May 21, 2013
Written by Jim Cameron
Tuesday, 16 November 2010 22:30
Anyone who follows this column knows I’m bipartisan in my criticism. Whoever is in power, Democrat or Republican, I’ve got “suggestions” on how they could improve our transportation mess.
Since she came to office in the midst of a scandal, no other politician has been the target of my commentary more often than Gov. M. Jodi Rell. Today, however, I want to give her the credit she’s due for all she’s done on the transportation front.
Watching the governor ride the first of the new M8 rail cars this week, I was struck by how she had come full circle in only six years. The irony is it took her entire tenure in office to order, design, build, test, and finally deliver these new cars.
In Rell’s first budget address to lawmakers in February 2005, she started to undo years of her predecessors’ neglect of our trains. She told lawmakers they must order 300 new rail cars, and they did. Mind you, she told us then the cars would be in service by 2008. I predicted, accurately it turned out, that 2010 was a better guess.
The governor said riders should pay a small part of the cars’ cost with a modest fare hike, and that, too, was passed by lawmakers.
But Rell also said that commuters shouldn’t pay more until they were actually riding in the new cars … a promise she kept. As manufacturing delays by Kawasaki slowed delivery of the M8’s, that planned 1.25% fare hike was deferred. A politician who keeps a promise. Imagine that.
More recently, Rell also told the New York MTA, parent of Metro-North, there was no way she was going to raise fares in Connecticut to pay for the budget problems of New York’s own making. That was a first in the troubled history of Connecticut/New York relations, but again, the governor deserves credit for doing the right thing.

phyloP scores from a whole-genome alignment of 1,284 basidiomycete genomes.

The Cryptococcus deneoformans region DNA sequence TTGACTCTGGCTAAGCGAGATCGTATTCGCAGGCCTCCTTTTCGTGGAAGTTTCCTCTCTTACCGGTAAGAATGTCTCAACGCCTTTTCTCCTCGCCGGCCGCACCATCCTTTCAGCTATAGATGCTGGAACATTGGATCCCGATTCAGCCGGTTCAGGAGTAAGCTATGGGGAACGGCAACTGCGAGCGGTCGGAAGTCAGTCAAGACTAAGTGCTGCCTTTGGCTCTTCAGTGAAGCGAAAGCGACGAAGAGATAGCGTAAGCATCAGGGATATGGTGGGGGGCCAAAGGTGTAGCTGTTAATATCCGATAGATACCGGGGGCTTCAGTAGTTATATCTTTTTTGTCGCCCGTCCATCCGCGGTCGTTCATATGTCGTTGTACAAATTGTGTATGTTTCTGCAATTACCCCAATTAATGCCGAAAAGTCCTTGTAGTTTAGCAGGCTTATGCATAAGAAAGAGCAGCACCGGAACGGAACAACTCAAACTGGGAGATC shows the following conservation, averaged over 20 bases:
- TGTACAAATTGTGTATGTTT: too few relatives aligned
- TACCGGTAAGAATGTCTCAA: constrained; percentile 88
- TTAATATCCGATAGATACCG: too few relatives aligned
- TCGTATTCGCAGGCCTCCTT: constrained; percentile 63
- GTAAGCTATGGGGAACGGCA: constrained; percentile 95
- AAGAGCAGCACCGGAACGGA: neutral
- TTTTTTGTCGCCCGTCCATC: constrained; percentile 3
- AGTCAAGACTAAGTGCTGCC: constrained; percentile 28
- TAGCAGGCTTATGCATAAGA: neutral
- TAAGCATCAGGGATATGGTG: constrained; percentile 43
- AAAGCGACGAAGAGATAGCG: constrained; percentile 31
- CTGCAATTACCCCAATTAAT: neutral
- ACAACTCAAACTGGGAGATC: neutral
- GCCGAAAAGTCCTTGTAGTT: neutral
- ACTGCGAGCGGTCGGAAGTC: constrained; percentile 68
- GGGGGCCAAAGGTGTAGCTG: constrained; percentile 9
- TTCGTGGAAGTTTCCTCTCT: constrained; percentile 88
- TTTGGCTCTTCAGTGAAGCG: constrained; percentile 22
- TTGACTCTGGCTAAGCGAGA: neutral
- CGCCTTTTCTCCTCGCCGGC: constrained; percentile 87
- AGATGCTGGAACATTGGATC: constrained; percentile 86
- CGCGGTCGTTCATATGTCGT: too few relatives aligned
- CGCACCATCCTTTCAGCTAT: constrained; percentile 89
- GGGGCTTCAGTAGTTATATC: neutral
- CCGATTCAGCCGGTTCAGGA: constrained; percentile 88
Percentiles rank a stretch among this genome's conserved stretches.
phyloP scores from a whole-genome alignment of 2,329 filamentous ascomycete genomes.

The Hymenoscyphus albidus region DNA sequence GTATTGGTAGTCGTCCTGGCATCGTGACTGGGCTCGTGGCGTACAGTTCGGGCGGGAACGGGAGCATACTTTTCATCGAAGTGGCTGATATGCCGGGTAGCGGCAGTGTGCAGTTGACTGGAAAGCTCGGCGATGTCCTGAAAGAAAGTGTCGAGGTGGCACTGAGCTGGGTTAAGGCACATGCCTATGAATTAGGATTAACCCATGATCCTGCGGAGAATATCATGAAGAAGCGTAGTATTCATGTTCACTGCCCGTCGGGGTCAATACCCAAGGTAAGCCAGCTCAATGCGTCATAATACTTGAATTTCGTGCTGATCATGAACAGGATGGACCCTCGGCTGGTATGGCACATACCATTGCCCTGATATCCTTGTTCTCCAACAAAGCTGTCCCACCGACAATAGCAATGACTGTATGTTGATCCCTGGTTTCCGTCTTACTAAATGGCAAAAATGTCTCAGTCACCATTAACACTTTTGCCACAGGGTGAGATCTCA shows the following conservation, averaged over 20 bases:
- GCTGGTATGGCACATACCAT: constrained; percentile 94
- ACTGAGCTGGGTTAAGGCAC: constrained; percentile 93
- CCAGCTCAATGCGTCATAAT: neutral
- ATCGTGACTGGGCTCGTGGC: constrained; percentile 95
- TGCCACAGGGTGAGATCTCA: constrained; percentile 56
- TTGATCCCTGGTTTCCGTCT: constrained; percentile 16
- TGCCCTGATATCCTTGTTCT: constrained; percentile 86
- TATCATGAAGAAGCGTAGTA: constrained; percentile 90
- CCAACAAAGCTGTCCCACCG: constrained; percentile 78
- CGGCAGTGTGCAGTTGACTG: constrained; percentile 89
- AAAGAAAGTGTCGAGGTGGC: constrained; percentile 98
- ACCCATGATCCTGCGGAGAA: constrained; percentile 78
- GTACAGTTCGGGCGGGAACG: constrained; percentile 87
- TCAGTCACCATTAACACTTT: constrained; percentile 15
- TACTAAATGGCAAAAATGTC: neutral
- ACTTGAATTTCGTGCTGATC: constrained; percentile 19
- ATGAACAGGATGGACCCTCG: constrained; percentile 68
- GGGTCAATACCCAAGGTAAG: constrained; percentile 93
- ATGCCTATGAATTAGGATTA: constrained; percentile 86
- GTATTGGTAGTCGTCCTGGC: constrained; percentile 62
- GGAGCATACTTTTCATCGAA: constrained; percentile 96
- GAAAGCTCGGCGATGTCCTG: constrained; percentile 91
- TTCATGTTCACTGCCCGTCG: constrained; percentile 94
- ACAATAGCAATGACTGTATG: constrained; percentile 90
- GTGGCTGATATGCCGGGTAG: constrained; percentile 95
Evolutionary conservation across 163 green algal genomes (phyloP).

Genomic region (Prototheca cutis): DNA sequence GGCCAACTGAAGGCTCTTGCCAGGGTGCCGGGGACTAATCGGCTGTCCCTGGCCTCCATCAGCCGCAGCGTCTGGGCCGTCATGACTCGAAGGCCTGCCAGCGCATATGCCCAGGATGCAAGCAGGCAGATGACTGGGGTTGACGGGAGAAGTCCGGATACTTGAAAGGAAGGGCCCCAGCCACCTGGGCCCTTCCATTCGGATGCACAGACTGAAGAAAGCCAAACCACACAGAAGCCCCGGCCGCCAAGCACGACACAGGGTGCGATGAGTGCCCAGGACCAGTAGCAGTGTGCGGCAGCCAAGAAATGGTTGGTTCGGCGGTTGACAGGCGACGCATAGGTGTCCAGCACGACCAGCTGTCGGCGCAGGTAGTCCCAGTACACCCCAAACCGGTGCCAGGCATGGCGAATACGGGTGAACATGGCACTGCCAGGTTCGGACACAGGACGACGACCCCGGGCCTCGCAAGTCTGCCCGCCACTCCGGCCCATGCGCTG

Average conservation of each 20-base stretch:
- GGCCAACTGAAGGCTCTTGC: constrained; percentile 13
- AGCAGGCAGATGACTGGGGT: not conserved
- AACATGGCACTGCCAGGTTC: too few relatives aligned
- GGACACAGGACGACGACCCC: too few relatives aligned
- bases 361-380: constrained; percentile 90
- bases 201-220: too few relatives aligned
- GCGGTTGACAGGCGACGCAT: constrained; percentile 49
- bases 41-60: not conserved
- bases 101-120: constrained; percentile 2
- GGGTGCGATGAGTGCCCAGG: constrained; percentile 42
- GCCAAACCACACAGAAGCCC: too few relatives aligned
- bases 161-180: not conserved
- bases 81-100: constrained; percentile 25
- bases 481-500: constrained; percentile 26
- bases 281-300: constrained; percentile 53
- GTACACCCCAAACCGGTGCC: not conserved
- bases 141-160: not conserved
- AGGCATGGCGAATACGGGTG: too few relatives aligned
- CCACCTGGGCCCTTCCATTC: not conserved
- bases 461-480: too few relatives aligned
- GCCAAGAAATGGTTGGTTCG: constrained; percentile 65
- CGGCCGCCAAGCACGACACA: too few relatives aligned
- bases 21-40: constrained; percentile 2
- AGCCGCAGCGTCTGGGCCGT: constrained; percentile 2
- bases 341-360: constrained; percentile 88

But not every dream came true during the Rell administration.
Grumblings about a lack of a voting seat on the MTA or Metro-North boards never amounted to more than that … grumbling.
And yes, Rell did change commissioners in the Department of Transportation at a pace that left many people wondering who was in charge: five commissioners in six years. One was a former state trooper, another had run Bradley Airport. The two most recent of them actually had experience in rail transportation.
Rell was embarrassed on several occasions by her DOT, which was wracked by scandals, eventually asking local businessman Michael Critelli to study the agency and issue recommendations for reform. Of course, few of those suggestions were ever embraced.
Long-promised repairs to our dilapidated train stations took four years, and they happened thanks mainly to federal stimulus money. If this work wasn’t “shovel ready,” nothing was.
We’re still not certain if the much-needed New Haven rail facility will ever be fully built, as its price yo-yoed from $300 million in 2005 to $1.2 billion in 2008. The governor’s solution — pay consultants $630,000 for an audit. Their report found only $11 million in potential cuts.
Still, Rell was a big rail fan, realizing the importance not only of fixing Metro-North but of planning for the future. Together with fellow lame duck Senator Chris Dodd, she secured a serious down payment on high-speed rail between New Haven and Springfield. Well, maybe not true “high-speed,” but certainly higher speed than Amtrak currently offers.
I’m not sure how Gov.-elect Malloy will do on transportation, though he clearly understands the problems from his years as mayor of Stamford. His dreams for better mass transit will be most tempered by our economic crisis.
But to outgoing Gov. Rell, all commuters should give a loud thank-you for all that she accomplished. She’ll be a hard act to follow.
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